Mapping data has been used for a long time to help field workers in their day-to-day jobs.
Time and place: related, or inextricably linked?
High rainfall over the last week has led to flooding. Last night, there was a large number of burglaries. An escape of toxic gases this morning has led to emergency services requesting everyone to evacuate their premises. There are billions of barrels of crude oil that can be recovered over the next decade.
Notice something missing with all of this? They may all be factually correct; they all discuss time - and yet they are all pretty useless to the reader due to one small thing missing - the "where?" aspect.
For example, I live in Reading in the UK - if the flooding is taking place in Australia, it may be sad, but I do not need to take any steps myself to avoid the floods. If the burglaries are close to my house, I may want to review my security measures. Likewise, if there is a cloud of toxic gas coming my way, I may want to head for the hills. An oil and gas company is not going to spend billions of dollars in digging holes in the hope of finding oil - they need to have a good idea of where to drill in the first place.
And the examples go on - retail stores figuring out where and when to build their next outlet; utility companies making sure that they do not dig through another company's services; organisations with complex supply chains needing to ensure that the right goods get to the right place at the right time; public sector bodies needing to pull together trends in needs across broad swathes of citizens across different areas of the country.
The need for accurate and granular geo-specific data that can add distinct value to existing data sets has never been higher. As the internet of everything (IoE) becomes more of a reality, this will only become more of a pressing issue. The next major battle ground will be around the capability to overlay geo-specific data from fixed and mobile monitors and devices onto other data services, creating the views required by different groups of people in the organisation in order to add extra value.
I was discussing all of this with one of the major players in the geographic information systems (GIS) market, Esri. Esri has spent many years and a lot of money in building up its skills in understanding how geographic data and other data sets need to work contextually together. Through using a concept of layers, specific data can be applied as required to other data, whether this be internal data from the organisation's own applications, data sets supplied by Esri and its partners, or external data sets from other sources.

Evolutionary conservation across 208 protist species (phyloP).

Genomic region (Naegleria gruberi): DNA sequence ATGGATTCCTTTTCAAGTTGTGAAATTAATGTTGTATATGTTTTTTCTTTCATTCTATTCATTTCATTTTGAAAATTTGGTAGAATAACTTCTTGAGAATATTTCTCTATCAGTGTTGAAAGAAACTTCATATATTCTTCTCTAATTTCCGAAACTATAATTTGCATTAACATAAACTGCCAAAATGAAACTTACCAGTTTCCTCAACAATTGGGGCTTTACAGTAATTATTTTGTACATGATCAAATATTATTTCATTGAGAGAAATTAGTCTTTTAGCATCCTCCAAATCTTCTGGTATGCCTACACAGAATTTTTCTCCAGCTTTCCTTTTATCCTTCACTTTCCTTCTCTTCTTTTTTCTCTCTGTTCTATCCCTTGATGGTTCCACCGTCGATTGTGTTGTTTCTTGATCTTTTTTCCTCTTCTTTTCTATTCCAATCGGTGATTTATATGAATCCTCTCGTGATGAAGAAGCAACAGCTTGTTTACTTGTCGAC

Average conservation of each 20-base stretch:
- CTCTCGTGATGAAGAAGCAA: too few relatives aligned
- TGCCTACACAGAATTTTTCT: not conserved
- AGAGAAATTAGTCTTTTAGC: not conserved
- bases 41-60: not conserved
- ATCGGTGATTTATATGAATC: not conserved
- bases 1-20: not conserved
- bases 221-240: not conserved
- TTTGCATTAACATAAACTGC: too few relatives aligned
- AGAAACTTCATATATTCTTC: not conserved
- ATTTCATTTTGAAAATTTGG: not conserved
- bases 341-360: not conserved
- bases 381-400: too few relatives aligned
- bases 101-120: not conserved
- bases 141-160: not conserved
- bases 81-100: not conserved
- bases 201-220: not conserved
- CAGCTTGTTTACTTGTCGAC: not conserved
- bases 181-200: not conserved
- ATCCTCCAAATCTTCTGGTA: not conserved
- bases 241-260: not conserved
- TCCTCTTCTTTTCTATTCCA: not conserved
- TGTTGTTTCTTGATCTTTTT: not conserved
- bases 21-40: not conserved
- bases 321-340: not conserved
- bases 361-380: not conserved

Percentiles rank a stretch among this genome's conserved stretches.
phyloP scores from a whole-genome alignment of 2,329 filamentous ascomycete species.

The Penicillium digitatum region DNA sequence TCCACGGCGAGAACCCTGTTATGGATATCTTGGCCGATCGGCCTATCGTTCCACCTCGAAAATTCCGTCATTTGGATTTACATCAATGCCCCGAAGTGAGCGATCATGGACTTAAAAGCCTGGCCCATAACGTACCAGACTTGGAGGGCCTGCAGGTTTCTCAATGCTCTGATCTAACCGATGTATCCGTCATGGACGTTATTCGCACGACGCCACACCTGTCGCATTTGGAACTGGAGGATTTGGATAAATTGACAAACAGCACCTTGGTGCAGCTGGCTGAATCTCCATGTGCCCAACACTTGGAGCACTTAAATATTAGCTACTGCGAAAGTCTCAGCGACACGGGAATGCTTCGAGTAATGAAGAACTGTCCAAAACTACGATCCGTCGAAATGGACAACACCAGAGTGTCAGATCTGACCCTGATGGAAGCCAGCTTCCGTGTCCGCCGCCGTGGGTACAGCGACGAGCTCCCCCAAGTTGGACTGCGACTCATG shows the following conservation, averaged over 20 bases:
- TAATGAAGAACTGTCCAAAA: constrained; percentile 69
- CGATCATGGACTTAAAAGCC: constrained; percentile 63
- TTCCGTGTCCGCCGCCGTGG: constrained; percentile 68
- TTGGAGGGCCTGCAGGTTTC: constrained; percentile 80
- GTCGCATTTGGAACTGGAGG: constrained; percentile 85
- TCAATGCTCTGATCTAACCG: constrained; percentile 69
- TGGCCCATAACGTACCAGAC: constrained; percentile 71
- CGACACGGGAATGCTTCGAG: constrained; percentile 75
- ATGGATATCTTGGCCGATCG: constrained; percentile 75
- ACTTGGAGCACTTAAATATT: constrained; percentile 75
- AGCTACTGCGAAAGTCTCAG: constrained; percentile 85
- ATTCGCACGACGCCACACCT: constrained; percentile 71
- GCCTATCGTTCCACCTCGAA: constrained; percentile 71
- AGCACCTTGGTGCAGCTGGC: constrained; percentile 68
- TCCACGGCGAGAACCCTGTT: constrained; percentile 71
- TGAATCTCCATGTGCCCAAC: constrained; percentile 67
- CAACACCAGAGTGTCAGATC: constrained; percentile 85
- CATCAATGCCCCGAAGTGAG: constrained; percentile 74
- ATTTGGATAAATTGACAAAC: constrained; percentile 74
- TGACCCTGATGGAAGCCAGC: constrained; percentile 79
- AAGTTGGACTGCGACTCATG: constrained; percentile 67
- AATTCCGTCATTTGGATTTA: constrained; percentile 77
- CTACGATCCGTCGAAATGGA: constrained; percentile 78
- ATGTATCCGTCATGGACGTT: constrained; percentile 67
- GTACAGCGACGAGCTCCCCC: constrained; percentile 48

The problem for vendors such as Esri though is the simplistic perception of location awareness that there is in the market. Vendors such as Esri and MapInfo along with content providers including the Ordnance Survey and Experian and others are perceived as purely mapping players - maybe as a Google Maps on steroids. This minimises the actual value that can be obtained from the vendors - and stops many organisations from digging deeper as to what can be provided.
For example, the end result of a geolocation analysis may not be a visual graph at all. Take the insurance industry, for example. You provide them with your postcode, they pull in a load of other data sets looking at crime in your area, likelihood of flooding, number of claims already made by neighbours, possibility of fraud, and out pops a number - say, £100 for a low risk insurance prospect, £5,000 for a high risk. Neither the insurance agent nor the customer has seen any map, yet everything was dependent on a full understanding of the geographical "fix" of the data point, and each layer of data only had that point in common. Sure, time would also have been needed to be taken into account - this makes it two fixed points, which could be analysed to reach an informed and more accurate decision.
The key for the GIS players now is to move far more to being a big data play that can be seen by prospects as a more key part of their needs. Esri seems to understand this - it has connectors and integrations into most other systems, such that other data sources can be easily used, but also so that other business intelligence front ends can be used if a customer so wishes.
So, what's the future for GIS? In itself, probably just "more of the same". As part of a big data/internet of everything approach, geographic data will be one of the major underpinnings for the majority of systems. When combined with time, place helps to provide a fixed point of context around which variable data can be better understood. It is likely that the GIS vendors will morph into being bundled with the big data analytic players - but as ones with requisite domain expertise in specific verticals.
As the saying goes, there is a time and place for everything: when it comes to a full big data analytics approach, for everything, there is a time and place. Or, as a colleague said, maybe the time for a better understanding of the importance of place is now.